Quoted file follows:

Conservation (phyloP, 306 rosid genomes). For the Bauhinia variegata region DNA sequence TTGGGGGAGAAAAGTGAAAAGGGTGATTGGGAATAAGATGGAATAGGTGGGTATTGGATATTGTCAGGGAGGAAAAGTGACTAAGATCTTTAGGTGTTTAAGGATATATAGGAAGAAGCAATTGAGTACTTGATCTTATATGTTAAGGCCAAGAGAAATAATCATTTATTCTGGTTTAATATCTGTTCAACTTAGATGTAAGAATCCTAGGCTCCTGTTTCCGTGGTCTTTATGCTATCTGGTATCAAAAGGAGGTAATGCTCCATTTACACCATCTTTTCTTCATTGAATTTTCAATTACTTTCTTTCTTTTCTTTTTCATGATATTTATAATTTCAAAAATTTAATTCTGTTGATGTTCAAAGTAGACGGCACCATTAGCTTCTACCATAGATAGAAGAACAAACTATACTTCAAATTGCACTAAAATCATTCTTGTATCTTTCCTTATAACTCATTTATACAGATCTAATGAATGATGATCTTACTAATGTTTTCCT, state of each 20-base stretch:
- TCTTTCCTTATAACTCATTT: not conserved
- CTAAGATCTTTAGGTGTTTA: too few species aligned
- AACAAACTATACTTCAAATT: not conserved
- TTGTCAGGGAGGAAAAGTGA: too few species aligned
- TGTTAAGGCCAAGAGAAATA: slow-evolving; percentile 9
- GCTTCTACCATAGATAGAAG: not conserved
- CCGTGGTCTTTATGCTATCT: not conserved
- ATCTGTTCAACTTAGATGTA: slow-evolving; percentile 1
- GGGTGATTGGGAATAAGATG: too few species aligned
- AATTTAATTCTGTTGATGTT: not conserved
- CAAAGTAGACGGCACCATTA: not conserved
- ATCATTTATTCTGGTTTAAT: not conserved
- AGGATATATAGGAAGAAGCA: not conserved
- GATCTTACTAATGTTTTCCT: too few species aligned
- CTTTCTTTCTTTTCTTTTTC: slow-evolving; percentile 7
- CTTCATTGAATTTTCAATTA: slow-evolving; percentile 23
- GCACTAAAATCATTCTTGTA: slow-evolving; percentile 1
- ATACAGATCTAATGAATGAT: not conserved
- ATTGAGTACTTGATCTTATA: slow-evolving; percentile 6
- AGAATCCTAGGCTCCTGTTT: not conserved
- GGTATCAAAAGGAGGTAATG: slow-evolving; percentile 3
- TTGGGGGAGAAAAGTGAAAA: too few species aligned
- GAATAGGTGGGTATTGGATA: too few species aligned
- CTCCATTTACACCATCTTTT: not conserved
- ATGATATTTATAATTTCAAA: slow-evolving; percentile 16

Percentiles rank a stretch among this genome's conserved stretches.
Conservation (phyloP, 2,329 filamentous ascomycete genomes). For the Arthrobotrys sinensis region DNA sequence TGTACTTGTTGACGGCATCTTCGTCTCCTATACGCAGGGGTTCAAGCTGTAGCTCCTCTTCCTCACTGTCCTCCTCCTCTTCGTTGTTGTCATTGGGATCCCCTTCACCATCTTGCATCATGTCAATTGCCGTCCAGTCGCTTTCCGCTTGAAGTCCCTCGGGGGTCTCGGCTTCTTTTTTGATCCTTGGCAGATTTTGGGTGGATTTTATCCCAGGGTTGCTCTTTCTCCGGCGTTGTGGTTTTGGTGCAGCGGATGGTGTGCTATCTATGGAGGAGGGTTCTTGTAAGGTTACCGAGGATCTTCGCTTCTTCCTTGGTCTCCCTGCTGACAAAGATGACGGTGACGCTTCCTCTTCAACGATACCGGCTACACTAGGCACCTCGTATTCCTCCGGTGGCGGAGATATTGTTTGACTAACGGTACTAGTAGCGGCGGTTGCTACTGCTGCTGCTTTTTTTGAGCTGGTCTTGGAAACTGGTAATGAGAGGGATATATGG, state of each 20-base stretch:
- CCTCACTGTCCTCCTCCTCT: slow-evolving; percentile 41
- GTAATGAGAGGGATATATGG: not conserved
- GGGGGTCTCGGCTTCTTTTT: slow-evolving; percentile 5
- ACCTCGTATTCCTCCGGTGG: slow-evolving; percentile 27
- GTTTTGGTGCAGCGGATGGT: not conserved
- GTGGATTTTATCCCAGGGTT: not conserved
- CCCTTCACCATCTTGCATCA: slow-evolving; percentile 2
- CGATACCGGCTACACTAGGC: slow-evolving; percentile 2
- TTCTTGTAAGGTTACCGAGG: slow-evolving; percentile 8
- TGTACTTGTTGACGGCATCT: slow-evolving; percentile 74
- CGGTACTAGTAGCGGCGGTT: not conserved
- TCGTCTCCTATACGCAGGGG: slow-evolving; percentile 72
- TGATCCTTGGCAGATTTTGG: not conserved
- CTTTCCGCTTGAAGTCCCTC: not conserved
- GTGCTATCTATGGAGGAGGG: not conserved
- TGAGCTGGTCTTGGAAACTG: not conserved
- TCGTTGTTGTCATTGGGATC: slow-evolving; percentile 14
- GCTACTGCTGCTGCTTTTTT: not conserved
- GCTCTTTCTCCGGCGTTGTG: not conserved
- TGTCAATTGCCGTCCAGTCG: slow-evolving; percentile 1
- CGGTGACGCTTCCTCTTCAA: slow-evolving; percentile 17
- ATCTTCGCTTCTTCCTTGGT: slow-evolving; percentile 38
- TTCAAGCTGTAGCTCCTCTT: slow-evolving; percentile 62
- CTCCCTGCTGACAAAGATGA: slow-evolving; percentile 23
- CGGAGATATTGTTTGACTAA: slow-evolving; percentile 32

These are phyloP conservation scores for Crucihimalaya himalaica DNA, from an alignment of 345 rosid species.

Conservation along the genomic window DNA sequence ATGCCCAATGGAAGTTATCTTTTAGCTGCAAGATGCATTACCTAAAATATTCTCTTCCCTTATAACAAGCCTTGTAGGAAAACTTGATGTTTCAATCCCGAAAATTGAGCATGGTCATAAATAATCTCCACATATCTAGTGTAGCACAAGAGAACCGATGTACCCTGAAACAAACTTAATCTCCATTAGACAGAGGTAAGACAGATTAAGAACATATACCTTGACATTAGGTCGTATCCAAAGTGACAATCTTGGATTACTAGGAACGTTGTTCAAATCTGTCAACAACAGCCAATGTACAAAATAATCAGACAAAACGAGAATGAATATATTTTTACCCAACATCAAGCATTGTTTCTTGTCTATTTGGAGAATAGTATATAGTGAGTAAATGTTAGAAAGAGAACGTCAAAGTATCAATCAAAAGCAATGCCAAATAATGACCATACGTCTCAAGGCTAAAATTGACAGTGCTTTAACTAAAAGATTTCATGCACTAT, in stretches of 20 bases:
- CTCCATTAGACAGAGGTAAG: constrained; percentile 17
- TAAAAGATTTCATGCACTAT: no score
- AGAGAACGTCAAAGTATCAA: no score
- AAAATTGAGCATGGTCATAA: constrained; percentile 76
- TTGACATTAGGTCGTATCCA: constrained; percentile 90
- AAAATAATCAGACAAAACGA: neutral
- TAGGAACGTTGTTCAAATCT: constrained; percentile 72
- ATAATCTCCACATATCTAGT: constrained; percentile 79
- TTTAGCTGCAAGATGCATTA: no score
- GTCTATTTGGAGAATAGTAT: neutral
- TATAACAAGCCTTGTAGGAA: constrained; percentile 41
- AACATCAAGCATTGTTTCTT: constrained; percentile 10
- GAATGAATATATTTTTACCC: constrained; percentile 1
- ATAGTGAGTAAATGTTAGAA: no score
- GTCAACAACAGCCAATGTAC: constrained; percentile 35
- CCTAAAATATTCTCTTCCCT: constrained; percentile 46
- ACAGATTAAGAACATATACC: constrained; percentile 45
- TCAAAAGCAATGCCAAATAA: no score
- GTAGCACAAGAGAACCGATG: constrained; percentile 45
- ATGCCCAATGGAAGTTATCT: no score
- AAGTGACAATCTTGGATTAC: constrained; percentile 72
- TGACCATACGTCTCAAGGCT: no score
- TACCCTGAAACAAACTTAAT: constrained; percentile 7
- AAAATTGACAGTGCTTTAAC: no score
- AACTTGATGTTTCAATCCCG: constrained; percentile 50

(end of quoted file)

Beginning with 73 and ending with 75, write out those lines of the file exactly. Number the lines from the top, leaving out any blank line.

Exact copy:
- TCAAAAGCAATGCCAAATAA: no score
- GTAGCACAAGAGAACCGATG: constrained; percentile 45
- ATGCCCAATGGAAGTTATCT: no score